Why Companies Use Derivatives for Hedging Currency Risks
After the collapse of Bretton Woods system in the early 1970s, the exchange rates of major currencies became floating, thus leaving the supply and demand to adjust foreign exchange rates in accordance to their perceived values. The increase in volatility of the exchange rates, together with the increase in the volume of world trade led to the escalation of foreign-exchange risk.
Currency risk is part of the operational and financial risk associated with the risks of adverse movements in the exchange rate of one particular currency against another. In comparison with investments in local assets, the freely fluctuating currency rates represent an additional risk factor for investors who want to diversify their portfolios internationally. Therefore, the control and management of the currency exchange rate risk is an integral part of business management with a view to improve the effectiveness of international investments.
One effective and generally accepted method for this type of risk management is the use of derivative financial instruments (derivatives) such as futures, forwards, options and swaps.
Although derivatives are extremely diverse, by their legal nature all of them constitute a contract between the buyer and seller, concluded in present, while the performance will take place at some time in the future. The value of the derivative contract depends on the price movement of the base or “underlying” security.
1. Using Derivatives for Elimination of Uncertainty (Hedging)
Derivative financial instruments are widely used tools for management and protection against various types of risk and are an integral part of numerous innovative investment strategies. They make future risks negotiable, which leads to the removal of uncertainty through the exchange of market risks, known as hedging. Corporations and financial institutions, for example, are using derivatives to protect themselves against changes in the prices of raw materials, forex exchange rates, stocks, interest rates, etc. They serve as insurance against adverse movements in prices and as a reduction of price fluctuations, which in turn leads to more reliable forecasts, lower capital requirements and higher capital efficiency. These advantages are led to the extensive use of derivative financial instruments: according to ISDA over 94% of the largest companies in USA and Europe manage their risk exposures, through the usage of derivatives.
In summary – an investor that has decided to hedge the risk will become a party to a derivative contract, which leads to the financial result, the exact opposite of the financial result generated by the risk. That is, when the value of the hedged asset falls, then the value of the derivative security must increase and vice versa.
2. Using Derivatives for Providing Protection with Minimal Initial Investment
In addition, derivatives provide protection against currency risks with minimal initial investment and consumption of capital at the exceptionally high adaptability of the contractual terms and conditions in relation to the specific needs of each contracting party. They also enable investors to trade future price expectations buying or selling derivative asset instead of the base security at a very low cost in comparison with the direct investment in the underlying asset. The total value of the transaction for the purchase of a derivative on the major currencies is about 80 per cent lower than that of the purchase of a portfolio of relevant basic currencies. If compared with the costs of exposure in less liquid assets such as real estate, the difference in costs between derivative and direct investment in the underlying asset is even significantly higher.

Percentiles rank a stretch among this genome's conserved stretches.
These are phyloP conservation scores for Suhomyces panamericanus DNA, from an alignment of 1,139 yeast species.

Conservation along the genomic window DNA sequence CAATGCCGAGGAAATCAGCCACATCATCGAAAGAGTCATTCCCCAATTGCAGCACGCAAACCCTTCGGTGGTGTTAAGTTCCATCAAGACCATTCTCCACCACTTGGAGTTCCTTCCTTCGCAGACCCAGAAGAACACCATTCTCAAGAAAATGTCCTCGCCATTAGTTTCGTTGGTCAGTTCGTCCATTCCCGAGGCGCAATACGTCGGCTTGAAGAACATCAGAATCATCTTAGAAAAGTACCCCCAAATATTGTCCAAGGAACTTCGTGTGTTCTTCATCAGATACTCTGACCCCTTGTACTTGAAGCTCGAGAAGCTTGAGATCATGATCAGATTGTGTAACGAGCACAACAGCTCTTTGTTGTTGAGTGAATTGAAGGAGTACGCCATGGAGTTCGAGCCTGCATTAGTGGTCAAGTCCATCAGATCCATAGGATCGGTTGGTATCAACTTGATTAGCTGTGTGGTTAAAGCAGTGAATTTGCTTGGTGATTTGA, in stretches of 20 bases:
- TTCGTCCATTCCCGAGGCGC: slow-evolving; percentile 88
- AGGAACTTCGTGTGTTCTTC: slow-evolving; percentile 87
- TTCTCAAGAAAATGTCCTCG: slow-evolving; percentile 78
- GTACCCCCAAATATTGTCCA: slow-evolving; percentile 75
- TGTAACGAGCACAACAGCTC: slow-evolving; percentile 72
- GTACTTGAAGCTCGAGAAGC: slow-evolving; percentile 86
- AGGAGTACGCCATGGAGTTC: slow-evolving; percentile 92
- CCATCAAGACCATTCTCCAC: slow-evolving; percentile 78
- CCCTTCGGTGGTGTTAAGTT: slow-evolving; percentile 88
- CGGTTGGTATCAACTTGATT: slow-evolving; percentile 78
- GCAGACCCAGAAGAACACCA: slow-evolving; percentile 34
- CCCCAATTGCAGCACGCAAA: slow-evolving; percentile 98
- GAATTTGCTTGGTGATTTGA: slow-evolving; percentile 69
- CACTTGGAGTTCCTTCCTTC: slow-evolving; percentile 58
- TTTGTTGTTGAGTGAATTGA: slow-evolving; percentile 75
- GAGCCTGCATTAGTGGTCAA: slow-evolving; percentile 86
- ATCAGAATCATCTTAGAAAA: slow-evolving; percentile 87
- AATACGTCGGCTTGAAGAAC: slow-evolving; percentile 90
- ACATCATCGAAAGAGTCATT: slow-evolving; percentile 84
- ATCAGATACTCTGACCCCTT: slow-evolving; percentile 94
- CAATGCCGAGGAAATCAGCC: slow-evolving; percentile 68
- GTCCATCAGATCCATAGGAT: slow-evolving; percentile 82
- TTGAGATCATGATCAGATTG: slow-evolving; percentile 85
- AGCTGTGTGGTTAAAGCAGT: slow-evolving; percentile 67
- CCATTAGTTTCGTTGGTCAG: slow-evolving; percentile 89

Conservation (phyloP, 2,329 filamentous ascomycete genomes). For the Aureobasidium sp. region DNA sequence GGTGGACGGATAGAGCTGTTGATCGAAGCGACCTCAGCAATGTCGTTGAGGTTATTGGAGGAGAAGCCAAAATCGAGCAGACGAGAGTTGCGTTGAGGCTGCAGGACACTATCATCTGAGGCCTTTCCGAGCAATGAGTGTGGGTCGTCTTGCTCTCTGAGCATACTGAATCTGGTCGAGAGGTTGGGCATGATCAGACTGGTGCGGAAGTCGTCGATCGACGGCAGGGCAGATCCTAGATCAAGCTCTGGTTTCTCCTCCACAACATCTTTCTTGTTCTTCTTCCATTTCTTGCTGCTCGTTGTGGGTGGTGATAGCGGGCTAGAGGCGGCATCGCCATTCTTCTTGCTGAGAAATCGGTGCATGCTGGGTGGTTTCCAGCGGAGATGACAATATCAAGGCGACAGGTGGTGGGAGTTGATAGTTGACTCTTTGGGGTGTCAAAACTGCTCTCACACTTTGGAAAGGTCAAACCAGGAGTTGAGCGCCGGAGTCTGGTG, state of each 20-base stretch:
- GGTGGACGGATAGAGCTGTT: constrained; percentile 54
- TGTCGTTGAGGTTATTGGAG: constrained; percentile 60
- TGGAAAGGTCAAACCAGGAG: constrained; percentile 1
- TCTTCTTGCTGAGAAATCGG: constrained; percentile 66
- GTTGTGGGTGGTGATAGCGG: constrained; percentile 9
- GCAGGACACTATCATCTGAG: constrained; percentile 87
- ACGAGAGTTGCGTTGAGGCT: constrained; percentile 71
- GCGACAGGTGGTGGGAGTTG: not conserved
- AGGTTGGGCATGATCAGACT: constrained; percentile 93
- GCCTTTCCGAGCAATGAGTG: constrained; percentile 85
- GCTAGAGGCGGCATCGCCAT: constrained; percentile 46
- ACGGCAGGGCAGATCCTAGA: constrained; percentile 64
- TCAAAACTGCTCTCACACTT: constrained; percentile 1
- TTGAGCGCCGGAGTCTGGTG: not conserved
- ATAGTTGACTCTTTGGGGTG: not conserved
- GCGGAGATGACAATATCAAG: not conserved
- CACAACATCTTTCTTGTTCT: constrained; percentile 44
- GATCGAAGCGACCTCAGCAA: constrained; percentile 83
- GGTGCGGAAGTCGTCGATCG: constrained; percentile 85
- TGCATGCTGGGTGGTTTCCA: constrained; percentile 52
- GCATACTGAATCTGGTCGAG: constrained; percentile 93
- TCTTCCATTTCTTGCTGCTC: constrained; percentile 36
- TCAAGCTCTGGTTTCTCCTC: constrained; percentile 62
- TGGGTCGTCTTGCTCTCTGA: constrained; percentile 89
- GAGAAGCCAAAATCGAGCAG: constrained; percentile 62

3. Using Derivatives as an Investment
Another way to use derivatives is as an investment. Derivatives are an alternative to investing directly in assets without purchasing the base security. They also allow investments in securities, which cannot be purchased directly. Examples include credit derivatives, which provide payment if the creditor cannot fulfill its bond obligations.
4. Using Derivatives for Speculative Purposes
Although most participants in the market are using derivatives to hedge risks, some of them frequently trade derivatives for the purpose of generating profit at favorable price movements and without any offset positions. Usually, investors open positions in derivative contracts to sell an asset, which in their opinion is overestimated in predetermined period or date in the future. This trading strategy is profitable if the value of underlying assets actually falls. Such trading strategies are extremely important for the efficient functioning of financial markets, thus reducing the risk of a significant understatement or overstatement of the underlying assets.
The use of derivatives for risk management is nowadays widespread in developed economies and is considered to be a routine part of the business of financial institutions and companies. The derivative financial instruments serve mainly as insurance against adverse movements in prices and as a tool for reducing price fluctuations, which in turn leads to more reliable forecasts, lower capital requirements and higher productivity.
Furthermore the derivatives provide protection against currency exchange risk with minimal initial investment and consumption of capital at exceptionally high adaptability of the contractual terms and conditions meeting the requirements and needs of investors. They also enable market participants to trade future price expectations, this way purchasing a derivative financial asset instead of the base security at a very low cost in comparison with the total transaction if investing directly in the underlying asset.